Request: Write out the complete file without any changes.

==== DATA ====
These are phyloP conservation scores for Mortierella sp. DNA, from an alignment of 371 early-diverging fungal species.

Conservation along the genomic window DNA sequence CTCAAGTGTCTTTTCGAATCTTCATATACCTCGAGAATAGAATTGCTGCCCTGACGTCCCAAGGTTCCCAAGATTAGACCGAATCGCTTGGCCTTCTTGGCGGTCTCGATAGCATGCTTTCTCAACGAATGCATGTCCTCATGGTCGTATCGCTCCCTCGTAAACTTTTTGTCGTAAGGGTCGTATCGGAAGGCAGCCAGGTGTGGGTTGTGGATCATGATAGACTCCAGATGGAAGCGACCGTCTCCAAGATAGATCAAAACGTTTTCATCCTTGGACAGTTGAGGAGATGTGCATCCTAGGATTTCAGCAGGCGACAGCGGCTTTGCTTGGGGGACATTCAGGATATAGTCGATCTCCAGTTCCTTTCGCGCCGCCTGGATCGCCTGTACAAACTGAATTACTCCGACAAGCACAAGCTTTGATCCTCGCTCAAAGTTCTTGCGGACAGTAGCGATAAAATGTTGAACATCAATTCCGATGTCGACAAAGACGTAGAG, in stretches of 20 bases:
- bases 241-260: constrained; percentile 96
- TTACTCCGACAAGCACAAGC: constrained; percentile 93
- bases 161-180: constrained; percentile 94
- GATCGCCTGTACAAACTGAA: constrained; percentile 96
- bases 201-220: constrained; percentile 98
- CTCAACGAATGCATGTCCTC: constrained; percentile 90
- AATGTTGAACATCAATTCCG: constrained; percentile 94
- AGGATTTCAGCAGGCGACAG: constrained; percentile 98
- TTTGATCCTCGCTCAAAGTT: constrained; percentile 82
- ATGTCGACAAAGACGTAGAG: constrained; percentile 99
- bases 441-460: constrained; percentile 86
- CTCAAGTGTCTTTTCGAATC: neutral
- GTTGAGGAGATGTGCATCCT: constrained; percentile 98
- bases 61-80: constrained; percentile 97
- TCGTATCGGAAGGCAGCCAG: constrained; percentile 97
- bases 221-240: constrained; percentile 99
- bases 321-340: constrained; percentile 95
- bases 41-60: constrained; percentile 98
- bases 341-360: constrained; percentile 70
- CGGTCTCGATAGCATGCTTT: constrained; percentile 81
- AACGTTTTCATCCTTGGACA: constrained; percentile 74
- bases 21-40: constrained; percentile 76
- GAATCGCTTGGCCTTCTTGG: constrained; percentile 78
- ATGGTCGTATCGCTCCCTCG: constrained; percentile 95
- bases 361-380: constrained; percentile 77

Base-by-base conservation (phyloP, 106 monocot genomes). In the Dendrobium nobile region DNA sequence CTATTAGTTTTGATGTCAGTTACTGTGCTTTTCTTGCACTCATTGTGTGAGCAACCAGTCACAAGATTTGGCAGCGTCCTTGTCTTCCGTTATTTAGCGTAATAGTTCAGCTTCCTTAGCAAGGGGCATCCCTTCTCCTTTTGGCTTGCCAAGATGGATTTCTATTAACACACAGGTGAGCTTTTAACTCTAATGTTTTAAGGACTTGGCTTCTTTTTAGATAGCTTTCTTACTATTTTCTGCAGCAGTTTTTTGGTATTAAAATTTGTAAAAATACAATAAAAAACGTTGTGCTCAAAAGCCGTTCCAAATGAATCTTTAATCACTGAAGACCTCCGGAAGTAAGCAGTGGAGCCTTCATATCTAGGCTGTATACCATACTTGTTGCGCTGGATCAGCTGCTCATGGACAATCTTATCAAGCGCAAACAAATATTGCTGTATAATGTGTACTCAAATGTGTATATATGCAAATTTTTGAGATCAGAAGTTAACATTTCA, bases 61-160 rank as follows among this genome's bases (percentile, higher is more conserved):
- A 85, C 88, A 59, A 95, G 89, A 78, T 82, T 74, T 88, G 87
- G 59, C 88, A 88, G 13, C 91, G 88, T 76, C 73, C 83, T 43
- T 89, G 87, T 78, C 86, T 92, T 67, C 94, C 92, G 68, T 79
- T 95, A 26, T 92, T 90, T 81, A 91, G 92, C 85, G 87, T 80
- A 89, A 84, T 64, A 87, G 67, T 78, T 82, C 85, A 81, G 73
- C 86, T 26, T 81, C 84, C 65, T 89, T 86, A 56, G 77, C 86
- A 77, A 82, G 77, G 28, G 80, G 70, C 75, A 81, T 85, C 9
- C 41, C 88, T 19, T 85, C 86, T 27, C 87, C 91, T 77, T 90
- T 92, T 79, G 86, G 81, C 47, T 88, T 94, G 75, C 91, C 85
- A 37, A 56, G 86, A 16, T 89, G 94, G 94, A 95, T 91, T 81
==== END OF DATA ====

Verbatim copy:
These are phyloP conservation scores for Mortierella sp. DNA, from an alignment of 371 early-diverging fungal species.

Conservation along the genomic window DNA sequence CTCAAGTGTCTTTTCGAATCTTCATATACCTCGAGAATAGAATTGCTGCCCTGACGTCCCAAGGTTCCCAAGATTAGACCGAATCGCTTGGCCTTCTTGGCGGTCTCGATAGCATGCTTTCTCAACGAATGCATGTCCTCATGGTCGTATCGCTCCCTCGTAAACTTTTTGTCGTAAGGGTCGTATCGGAAGGCAGCCAGGTGTGGGTTGTGGATCATGATAGACTCCAGATGGAAGCGACCGTCTCCAAGATAGATCAAAACGTTTTCATCCTTGGACAGTTGAGGAGATGTGCATCCTAGGATTTCAGCAGGCGACAGCGGCTTTGCTTGGGGGACATTCAGGATATAGTCGATCTCCAGTTCCTTTCGCGCCGCCTGGATCGCCTGTACAAACTGAATTACTCCGACAAGCACAAGCTTTGATCCTCGCTCAAAGTTCTTGCGGACAGTAGCGATAAAATGTTGAACATCAATTCCGATGTCGACAAAGACGTAGAG, in stretches of 20 bases:
- bases 241-260: constrained; percentile 96
- TTACTCCGACAAGCACAAGC: constrained; percentile 93
- bases 161-180: constrained; percentile 94
- GATCGCCTGTACAAACTGAA: constrained; percentile 96
- bases 201-220: constrained; percentile 98
- CTCAACGAATGCATGTCCTC: constrained; percentile 90
- AATGTTGAACATCAATTCCG: constrained; percentile 94
- AGGATTTCAGCAGGCGACAG: constrained; percentile 98
- TTTGATCCTCGCTCAAAGTT: constrained; percentile 82
- ATGTCGACAAAGACGTAGAG: constrained; percentile 99
- bases 441-460: constrained; percentile 86
- CTCAAGTGTCTTTTCGAATC: neutral
- GTTGAGGAGATGTGCATCCT: constrained; percentile 98
- bases 61-80: constrained; percentile 97
- TCGTATCGGAAGGCAGCCAG: constrained; percentile 97
- bases 221-240: constrained; percentile 99
- bases 321-340: constrained; percentile 95
- bases 41-60: constrained; percentile 98
- bases 341-360: constrained; percentile 70
- CGGTCTCGATAGCATGCTTT: constrained; percentile 81
- AACGTTTTCATCCTTGGACA: constrained; percentile 74
- bases 21-40: constrained; percentile 76
- GAATCGCTTGGCCTTCTTGG: constrained; percentile 78
- ATGGTCGTATCGCTCCCTCG: constrained; percentile 95
- bases 361-380: constrained; percentile 77

Base-by-base conservation (phyloP, 106 monocot genomes). In the Dendrobium nobile region DNA sequence CTATTAGTTTTGATGTCAGTTACTGTGCTTTTCTTGCACTCATTGTGTGAGCAACCAGTCACAAGATTTGGCAGCGTCCTTGTCTTCCGTTATTTAGCGTAATAGTTCAGCTTCCTTAGCAAGGGGCATCCCTTCTCCTTTTGGCTTGCCAAGATGGATTTCTATTAACACACAGGTGAGCTTTTAACTCTAATGTTTTAAGGACTTGGCTTCTTTTTAGATAGCTTTCTTACTATTTTCTGCAGCAGTTTTTTGGTATTAAAATTTGTAAAAATACAATAAAAAACGTTGTGCTCAAAAGCCGTTCCAAATGAATCTTTAATCACTGAAGACCTCCGGAAGTAAGCAGTGGAGCCTTCATATCTAGGCTGTATACCATACTTGTTGCGCTGGATCAGCTGCTCATGGACAATCTTATCAAGCGCAAACAAATATTGCTGTATAATGTGTACTCAAATGTGTATATATGCAAATTTTTGAGATCAGAAGTTAACATTTCA, bases 61-160 rank as follows among this genome's bases (percentile, higher is more conserved):
- A 85, C 88, A 59, A 95, G 89, A 78, T 82, T 74, T 88, G 87
- G 59, C 88, A 88, G 13, C 91, G 88, T 76, C 73, C 83, T 43
- T 89, G 87, T 78, C 86, T 92, T 67, C 94, C 92, G 68, T 79
- T 95, A 26, T 92, T 90, T 81, A 91, G 92, C 85, G 87, T 80
- A 89, A 84, T 64, A 87, G 67, T 78, T 82, C 85, A 81, G 73
- C 86, T 26, T 81, C 84, C 65, T 89, T 86, A 56, G 77, C 86
- A 77, A 82, G 77, G 28, G 80, G 70, C 75, A 81, T 85, C 9
- C 41, C 88, T 19, T 85, C 86, T 27, C 87, C 91, T 77, T 90
- T 92, T 79, G 86, G 81, C 47, T 88, T 94, G 75, C 91, C 85
- A 37, A 56, G 86, A 16, T 89, G 94, G 94, A 95, T 91, T 81